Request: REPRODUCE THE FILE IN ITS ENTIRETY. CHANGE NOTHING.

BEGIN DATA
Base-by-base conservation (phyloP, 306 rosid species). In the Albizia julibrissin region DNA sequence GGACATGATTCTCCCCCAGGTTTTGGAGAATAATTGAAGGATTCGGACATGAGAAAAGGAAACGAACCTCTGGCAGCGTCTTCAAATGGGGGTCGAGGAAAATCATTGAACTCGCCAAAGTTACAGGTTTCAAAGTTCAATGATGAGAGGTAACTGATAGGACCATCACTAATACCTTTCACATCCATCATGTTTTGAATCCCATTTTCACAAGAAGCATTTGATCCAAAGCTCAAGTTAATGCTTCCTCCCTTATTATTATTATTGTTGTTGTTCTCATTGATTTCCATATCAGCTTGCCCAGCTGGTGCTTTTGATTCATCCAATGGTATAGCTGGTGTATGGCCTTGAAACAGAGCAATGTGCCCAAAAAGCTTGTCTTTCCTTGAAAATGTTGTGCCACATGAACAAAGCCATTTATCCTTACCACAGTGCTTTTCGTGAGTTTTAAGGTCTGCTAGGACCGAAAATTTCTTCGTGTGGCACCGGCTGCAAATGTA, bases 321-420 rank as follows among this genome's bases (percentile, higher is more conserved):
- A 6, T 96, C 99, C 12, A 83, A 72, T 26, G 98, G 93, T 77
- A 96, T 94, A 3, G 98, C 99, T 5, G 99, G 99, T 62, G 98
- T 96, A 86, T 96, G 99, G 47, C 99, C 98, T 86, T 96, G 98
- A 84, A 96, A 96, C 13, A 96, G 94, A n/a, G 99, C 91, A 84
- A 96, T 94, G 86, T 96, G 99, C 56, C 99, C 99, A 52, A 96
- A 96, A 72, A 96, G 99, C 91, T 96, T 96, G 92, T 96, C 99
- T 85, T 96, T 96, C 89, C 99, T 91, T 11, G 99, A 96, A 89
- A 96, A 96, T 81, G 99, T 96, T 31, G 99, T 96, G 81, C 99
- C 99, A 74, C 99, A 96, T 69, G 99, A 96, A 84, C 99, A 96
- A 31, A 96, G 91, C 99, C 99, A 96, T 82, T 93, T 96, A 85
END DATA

Base-by-base conservation (phyloP, 306 rosid species). In the Albizia julibrissin region DNA sequence GGACATGATTCTCCCCCAGGTTTTGGAGAATAATTGAAGGATTCGGACATGAGAAAAGGAAACGAACCTCTGGCAGCGTCTTCAAATGGGGGTCGAGGAAAATCATTGAACTCGCCAAAGTTACAGGTTTCAAAGTTCAATGATGAGAGGTAACTGATAGGACCATCACTAATACCTTTCACATCCATCATGTTTTGAATCCCATTTTCACAAGAAGCATTTGATCCAAAGCTCAAGTTAATGCTTCCTCCCTTATTATTATTATTGTTGTTGTTCTCATTGATTTCCATATCAGCTTGCCCAGCTGGTGCTTTTGATTCATCCAATGGTATAGCTGGTGTATGGCCTTGAAACAGAGCAATGTGCCCAAAAAGCTTGTCTTTCCTTGAAAATGTTGTGCCACATGAACAAAGCCATTTATCCTTACCACAGTGCTTTTCGTGAGTTTTAAGGTCTGCTAGGACCGAAAATTTCTTCGTGTGGCACCGGCTGCAAATGTA, bases 321-420 rank as follows among this genome's bases (percentile, higher is more conserved):
- A 6, T 96, C 99, C 12, A 83, A 72, T 26, G 98, G 93, T 77
- A 96, T 94, A 3, G 98, C 99, T 5, G 99, G 99, T 62, G 98
- T 96, A 86, T 96, G 99, G 47, C 99, C 98, T 86, T 96, G 98
- A 84, A 96, A 96, C 13, A 96, G 94, A n/a, G 99, C 91, A 84
- A 96, T 94, G 86, T 96, G 99, C 56, C 99, C 99, A 52, A 96
- A 96, A 72, A 96, G 99, C 91, T 96, T 96, G 92, T 96, C 99
- T 85, T 96, T 96, C 89, C 99, T 91, T 11, G 99, A 96, A 89
- A 96, A 96, T 81, G 99, T 96, T 31, G 99, T 96, G 81, C 99
- C 99, A 74, C 99, A 96, T 69, G 99, A 96, A 84, C 99, A 96
- A 31, A 96, G 91, C 99, C 99, A 96, T 82, T 93, T 96, A 85